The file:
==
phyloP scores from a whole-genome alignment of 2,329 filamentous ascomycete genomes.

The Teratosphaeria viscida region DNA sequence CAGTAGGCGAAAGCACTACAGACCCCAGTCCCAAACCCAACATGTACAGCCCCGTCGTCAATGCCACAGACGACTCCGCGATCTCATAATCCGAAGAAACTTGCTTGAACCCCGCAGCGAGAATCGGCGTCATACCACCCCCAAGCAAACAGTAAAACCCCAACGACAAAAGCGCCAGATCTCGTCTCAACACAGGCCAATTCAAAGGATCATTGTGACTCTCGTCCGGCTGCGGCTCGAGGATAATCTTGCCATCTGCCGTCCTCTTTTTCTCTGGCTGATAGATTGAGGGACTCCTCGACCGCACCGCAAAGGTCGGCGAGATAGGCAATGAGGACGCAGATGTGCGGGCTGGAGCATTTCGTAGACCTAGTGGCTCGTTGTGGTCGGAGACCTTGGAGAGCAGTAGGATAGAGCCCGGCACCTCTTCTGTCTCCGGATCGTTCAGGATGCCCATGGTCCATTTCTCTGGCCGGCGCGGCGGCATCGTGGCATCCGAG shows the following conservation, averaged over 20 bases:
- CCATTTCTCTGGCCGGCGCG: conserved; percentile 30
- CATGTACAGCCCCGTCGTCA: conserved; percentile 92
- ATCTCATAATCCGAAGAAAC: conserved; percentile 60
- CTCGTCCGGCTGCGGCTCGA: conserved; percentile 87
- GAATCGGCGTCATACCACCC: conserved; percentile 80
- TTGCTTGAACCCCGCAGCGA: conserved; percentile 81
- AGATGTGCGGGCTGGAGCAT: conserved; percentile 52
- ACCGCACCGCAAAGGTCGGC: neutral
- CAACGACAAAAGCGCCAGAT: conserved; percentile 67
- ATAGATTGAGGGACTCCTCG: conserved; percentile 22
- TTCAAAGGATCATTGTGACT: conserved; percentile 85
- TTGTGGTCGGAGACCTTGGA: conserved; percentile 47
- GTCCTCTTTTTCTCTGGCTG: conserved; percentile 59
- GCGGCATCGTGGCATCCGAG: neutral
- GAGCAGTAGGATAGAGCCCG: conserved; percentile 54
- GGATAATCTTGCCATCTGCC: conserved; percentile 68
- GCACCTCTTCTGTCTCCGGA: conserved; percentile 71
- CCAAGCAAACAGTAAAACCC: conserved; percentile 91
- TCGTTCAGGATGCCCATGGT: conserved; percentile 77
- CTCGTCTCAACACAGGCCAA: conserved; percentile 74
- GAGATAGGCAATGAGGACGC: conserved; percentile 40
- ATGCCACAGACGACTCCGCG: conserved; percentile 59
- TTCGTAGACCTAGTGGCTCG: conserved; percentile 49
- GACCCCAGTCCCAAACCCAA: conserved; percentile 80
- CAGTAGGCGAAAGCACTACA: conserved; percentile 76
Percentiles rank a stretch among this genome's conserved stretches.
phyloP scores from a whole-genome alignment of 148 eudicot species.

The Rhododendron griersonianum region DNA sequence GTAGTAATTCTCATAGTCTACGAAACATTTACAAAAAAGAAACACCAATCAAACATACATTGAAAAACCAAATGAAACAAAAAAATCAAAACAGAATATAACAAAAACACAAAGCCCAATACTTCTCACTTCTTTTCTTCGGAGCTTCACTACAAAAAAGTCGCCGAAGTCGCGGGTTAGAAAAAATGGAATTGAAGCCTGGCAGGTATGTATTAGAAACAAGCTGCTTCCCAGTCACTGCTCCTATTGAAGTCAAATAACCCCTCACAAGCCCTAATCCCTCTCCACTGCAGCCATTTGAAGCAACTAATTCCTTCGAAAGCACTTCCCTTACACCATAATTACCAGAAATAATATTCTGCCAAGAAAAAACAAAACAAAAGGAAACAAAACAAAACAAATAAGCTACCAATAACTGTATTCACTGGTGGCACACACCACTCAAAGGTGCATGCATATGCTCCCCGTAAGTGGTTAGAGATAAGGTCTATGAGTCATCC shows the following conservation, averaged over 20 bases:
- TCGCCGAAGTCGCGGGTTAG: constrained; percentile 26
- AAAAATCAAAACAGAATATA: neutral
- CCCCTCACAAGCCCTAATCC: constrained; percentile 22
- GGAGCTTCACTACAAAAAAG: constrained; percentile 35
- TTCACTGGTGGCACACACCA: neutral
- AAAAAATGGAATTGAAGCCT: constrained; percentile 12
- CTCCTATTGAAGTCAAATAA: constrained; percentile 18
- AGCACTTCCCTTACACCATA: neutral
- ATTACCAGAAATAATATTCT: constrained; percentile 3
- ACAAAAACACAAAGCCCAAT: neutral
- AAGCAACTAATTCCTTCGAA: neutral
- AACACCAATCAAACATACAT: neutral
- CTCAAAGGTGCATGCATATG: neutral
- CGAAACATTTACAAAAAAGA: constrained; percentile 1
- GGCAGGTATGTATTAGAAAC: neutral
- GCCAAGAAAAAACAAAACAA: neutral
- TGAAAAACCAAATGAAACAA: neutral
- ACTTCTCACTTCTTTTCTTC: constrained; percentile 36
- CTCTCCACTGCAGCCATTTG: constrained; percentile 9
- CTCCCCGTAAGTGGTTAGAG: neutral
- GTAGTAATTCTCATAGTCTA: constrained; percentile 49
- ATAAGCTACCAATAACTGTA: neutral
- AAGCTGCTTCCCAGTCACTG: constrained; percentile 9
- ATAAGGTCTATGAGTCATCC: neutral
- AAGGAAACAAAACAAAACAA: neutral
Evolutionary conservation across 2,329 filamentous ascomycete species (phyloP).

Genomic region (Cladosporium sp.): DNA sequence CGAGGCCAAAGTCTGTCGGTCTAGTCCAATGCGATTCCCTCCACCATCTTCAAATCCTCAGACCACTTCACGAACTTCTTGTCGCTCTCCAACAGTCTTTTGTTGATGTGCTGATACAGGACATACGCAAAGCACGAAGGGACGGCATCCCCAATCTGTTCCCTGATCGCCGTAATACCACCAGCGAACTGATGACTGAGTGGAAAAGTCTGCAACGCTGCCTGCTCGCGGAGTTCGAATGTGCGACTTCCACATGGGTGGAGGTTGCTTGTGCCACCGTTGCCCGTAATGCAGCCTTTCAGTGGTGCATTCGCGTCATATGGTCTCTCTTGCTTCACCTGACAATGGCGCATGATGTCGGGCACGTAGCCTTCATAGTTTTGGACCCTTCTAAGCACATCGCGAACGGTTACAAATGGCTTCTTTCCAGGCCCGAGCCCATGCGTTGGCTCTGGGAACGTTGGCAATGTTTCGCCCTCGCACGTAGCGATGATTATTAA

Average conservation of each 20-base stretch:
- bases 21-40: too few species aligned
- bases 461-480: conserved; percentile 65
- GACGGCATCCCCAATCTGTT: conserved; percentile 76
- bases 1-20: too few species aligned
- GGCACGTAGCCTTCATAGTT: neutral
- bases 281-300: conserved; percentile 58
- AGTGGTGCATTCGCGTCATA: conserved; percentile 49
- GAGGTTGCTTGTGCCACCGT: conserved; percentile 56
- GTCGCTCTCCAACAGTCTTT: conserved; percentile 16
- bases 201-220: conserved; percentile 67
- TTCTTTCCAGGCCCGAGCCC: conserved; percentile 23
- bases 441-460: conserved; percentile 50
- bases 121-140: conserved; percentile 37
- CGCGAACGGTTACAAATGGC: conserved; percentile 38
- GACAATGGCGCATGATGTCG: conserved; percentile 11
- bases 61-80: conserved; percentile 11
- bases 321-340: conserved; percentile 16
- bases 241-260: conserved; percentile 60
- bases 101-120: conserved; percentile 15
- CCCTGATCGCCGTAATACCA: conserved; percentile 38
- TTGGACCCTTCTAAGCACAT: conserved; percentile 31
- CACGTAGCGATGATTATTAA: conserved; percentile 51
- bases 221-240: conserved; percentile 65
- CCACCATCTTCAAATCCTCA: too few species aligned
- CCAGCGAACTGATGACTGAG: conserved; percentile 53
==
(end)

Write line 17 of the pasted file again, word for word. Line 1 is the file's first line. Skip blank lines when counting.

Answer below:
- GAGCAGTAGGATAGAGCCCG: conserved; percentile 54